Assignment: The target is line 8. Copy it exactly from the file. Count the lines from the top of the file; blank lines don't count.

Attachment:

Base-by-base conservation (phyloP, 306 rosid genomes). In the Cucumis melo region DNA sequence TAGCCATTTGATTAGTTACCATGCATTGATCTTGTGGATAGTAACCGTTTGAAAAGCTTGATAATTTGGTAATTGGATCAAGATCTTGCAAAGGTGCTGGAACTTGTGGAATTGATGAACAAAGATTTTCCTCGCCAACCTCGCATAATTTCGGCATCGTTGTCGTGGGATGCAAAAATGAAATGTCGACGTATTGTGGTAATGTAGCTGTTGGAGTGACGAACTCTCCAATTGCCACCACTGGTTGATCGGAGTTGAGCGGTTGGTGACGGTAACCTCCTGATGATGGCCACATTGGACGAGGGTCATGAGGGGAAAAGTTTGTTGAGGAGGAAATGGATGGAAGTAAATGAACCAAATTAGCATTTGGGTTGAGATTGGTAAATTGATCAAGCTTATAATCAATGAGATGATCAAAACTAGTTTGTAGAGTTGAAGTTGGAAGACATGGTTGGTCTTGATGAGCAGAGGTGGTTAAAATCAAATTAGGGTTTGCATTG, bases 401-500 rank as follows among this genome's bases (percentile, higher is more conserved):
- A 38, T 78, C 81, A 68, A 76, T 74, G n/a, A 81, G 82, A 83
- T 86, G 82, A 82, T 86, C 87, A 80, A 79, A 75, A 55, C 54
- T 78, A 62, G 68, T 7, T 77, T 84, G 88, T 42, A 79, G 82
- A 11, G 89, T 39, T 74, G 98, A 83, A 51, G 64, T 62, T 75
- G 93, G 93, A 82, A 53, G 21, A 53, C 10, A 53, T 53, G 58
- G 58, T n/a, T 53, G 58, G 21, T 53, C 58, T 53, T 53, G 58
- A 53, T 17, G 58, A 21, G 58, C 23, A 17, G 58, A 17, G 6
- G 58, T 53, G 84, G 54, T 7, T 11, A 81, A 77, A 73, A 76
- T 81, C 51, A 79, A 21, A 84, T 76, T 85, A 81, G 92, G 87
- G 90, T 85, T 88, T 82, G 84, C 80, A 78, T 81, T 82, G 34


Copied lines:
- A 53, T 17, G 58, A 21, G 58, C 23, A 17, G 58, A 17, G 6